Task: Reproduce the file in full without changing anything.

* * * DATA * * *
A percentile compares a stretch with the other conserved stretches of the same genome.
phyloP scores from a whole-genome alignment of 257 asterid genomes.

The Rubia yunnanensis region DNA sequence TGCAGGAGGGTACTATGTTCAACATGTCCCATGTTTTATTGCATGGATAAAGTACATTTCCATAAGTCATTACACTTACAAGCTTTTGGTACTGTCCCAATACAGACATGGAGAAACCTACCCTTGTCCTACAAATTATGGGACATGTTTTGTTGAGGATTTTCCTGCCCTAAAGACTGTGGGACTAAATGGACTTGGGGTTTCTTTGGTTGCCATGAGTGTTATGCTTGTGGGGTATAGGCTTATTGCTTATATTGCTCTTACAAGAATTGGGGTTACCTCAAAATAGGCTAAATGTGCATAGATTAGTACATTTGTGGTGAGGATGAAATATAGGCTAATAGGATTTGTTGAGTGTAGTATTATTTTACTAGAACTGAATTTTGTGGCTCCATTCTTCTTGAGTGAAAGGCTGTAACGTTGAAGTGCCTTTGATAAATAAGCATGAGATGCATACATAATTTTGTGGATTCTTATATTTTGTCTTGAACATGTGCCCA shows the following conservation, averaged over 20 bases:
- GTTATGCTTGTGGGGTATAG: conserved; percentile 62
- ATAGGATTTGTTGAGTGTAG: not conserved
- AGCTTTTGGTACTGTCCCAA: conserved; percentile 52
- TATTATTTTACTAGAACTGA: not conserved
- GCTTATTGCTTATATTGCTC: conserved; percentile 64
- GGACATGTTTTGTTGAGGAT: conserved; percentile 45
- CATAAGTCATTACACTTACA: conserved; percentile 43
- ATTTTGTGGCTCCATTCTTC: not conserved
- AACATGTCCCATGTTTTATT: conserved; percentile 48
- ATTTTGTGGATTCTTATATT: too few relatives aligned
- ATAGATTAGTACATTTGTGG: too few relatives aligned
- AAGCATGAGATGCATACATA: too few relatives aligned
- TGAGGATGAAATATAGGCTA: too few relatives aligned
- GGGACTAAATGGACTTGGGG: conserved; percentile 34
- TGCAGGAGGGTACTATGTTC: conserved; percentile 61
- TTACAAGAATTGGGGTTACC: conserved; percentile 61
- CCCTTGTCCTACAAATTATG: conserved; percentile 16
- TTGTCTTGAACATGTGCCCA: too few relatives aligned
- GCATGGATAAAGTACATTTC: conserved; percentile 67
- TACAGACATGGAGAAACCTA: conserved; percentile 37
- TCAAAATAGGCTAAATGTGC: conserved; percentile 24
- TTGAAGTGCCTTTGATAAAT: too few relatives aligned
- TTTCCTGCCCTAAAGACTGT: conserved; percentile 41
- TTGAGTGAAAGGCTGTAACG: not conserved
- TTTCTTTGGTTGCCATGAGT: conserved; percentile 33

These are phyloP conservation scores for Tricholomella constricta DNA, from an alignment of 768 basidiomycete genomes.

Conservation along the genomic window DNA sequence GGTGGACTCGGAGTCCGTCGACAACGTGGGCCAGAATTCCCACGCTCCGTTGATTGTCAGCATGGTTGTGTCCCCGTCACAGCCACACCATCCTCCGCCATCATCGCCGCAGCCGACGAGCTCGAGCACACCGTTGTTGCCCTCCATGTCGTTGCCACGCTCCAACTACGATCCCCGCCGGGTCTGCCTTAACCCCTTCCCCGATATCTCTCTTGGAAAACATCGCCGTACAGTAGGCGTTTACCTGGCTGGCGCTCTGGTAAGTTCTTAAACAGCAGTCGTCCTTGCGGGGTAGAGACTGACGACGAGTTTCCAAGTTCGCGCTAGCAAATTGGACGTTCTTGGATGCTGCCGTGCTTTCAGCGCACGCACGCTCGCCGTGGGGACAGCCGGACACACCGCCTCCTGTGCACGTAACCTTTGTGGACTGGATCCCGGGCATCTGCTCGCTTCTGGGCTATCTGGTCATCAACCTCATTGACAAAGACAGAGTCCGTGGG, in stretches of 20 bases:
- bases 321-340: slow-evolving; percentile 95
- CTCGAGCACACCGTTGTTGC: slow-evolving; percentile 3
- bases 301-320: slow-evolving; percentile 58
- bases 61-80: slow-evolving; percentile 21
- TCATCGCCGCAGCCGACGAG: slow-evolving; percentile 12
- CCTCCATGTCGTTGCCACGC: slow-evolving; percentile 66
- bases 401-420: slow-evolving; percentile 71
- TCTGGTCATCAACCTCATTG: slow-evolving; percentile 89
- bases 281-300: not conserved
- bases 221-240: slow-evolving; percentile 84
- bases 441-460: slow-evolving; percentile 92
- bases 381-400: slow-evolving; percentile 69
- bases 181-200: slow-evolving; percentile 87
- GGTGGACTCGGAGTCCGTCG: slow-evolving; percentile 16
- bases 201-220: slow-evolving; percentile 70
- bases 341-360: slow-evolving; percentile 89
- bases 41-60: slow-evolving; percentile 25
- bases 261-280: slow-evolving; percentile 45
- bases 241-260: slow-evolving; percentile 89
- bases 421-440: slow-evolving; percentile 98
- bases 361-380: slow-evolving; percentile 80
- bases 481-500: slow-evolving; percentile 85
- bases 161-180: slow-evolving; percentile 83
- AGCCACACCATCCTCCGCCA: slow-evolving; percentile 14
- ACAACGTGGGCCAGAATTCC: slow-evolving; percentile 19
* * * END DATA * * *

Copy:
A percentile compares a stretch with the other conserved stretches of the same genome.
phyloP scores from a whole-genome alignment of 257 asterid genomes.

The Rubia yunnanensis region DNA sequence TGCAGGAGGGTACTATGTTCAACATGTCCCATGTTTTATTGCATGGATAAAGTACATTTCCATAAGTCATTACACTTACAAGCTTTTGGTACTGTCCCAATACAGACATGGAGAAACCTACCCTTGTCCTACAAATTATGGGACATGTTTTGTTGAGGATTTTCCTGCCCTAAAGACTGTGGGACTAAATGGACTTGGGGTTTCTTTGGTTGCCATGAGTGTTATGCTTGTGGGGTATAGGCTTATTGCTTATATTGCTCTTACAAGAATTGGGGTTACCTCAAAATAGGCTAAATGTGCATAGATTAGTACATTTGTGGTGAGGATGAAATATAGGCTAATAGGATTTGTTGAGTGTAGTATTATTTTACTAGAACTGAATTTTGTGGCTCCATTCTTCTTGAGTGAAAGGCTGTAACGTTGAAGTGCCTTTGATAAATAAGCATGAGATGCATACATAATTTTGTGGATTCTTATATTTTGTCTTGAACATGTGCCCA shows the following conservation, averaged over 20 bases:
- GTTATGCTTGTGGGGTATAG: conserved; percentile 62
- ATAGGATTTGTTGAGTGTAG: not conserved
- AGCTTTTGGTACTGTCCCAA: conserved; percentile 52
- TATTATTTTACTAGAACTGA: not conserved
- GCTTATTGCTTATATTGCTC: conserved; percentile 64
- GGACATGTTTTGTTGAGGAT: conserved; percentile 45
- CATAAGTCATTACACTTACA: conserved; percentile 43
- ATTTTGTGGCTCCATTCTTC: not conserved
- AACATGTCCCATGTTTTATT: conserved; percentile 48
- ATTTTGTGGATTCTTATATT: too few relatives aligned
- ATAGATTAGTACATTTGTGG: too few relatives aligned
- AAGCATGAGATGCATACATA: too few relatives aligned
- TGAGGATGAAATATAGGCTA: too few relatives aligned
- GGGACTAAATGGACTTGGGG: conserved; percentile 34
- TGCAGGAGGGTACTATGTTC: conserved; percentile 61
- TTACAAGAATTGGGGTTACC: conserved; percentile 61
- CCCTTGTCCTACAAATTATG: conserved; percentile 16
- TTGTCTTGAACATGTGCCCA: too few relatives aligned
- GCATGGATAAAGTACATTTC: conserved; percentile 67
- TACAGACATGGAGAAACCTA: conserved; percentile 37
- TCAAAATAGGCTAAATGTGC: conserved; percentile 24
- TTGAAGTGCCTTTGATAAAT: too few relatives aligned
- TTTCCTGCCCTAAAGACTGT: conserved; percentile 41
- TTGAGTGAAAGGCTGTAACG: not conserved
- TTTCTTTGGTTGCCATGAGT: conserved; percentile 33

These are phyloP conservation scores for Tricholomella constricta DNA, from an alignment of 768 basidiomycete genomes.

Conservation along the genomic window DNA sequence GGTGGACTCGGAGTCCGTCGACAACGTGGGCCAGAATTCCCACGCTCCGTTGATTGTCAGCATGGTTGTGTCCCCGTCACAGCCACACCATCCTCCGCCATCATCGCCGCAGCCGACGAGCTCGAGCACACCGTTGTTGCCCTCCATGTCGTTGCCACGCTCCAACTACGATCCCCGCCGGGTCTGCCTTAACCCCTTCCCCGATATCTCTCTTGGAAAACATCGCCGTACAGTAGGCGTTTACCTGGCTGGCGCTCTGGTAAGTTCTTAAACAGCAGTCGTCCTTGCGGGGTAGAGACTGACGACGAGTTTCCAAGTTCGCGCTAGCAAATTGGACGTTCTTGGATGCTGCCGTGCTTTCAGCGCACGCACGCTCGCCGTGGGGACAGCCGGACACACCGCCTCCTGTGCACGTAACCTTTGTGGACTGGATCCCGGGCATCTGCTCGCTTCTGGGCTATCTGGTCATCAACCTCATTGACAAAGACAGAGTCCGTGGG, in stretches of 20 bases:
- bases 321-340: slow-evolving; percentile 95
- CTCGAGCACACCGTTGTTGC: slow-evolving; percentile 3
- bases 301-320: slow-evolving; percentile 58
- bases 61-80: slow-evolving; percentile 21
- TCATCGCCGCAGCCGACGAG: slow-evolving; percentile 12
- CCTCCATGTCGTTGCCACGC: slow-evolving; percentile 66
- bases 401-420: slow-evolving; percentile 71
- TCTGGTCATCAACCTCATTG: slow-evolving; percentile 89
- bases 281-300: not conserved
- bases 221-240: slow-evolving; percentile 84
- bases 441-460: slow-evolving; percentile 92
- bases 381-400: slow-evolving; percentile 69
- bases 181-200: slow-evolving; percentile 87
- GGTGGACTCGGAGTCCGTCG: slow-evolving; percentile 16
- bases 201-220: slow-evolving; percentile 70
- bases 341-360: slow-evolving; percentile 89
- bases 41-60: slow-evolving; percentile 25
- bases 261-280: slow-evolving; percentile 45
- bases 241-260: slow-evolving; percentile 89
- bases 421-440: slow-evolving; percentile 98
- bases 361-380: slow-evolving; percentile 80
- bases 481-500: slow-evolving; percentile 85
- bases 161-180: slow-evolving; percentile 83
- AGCCACACCATCCTCCGCCA: slow-evolving; percentile 14
- ACAACGTGGGCCAGAATTCC: slow-evolving; percentile 19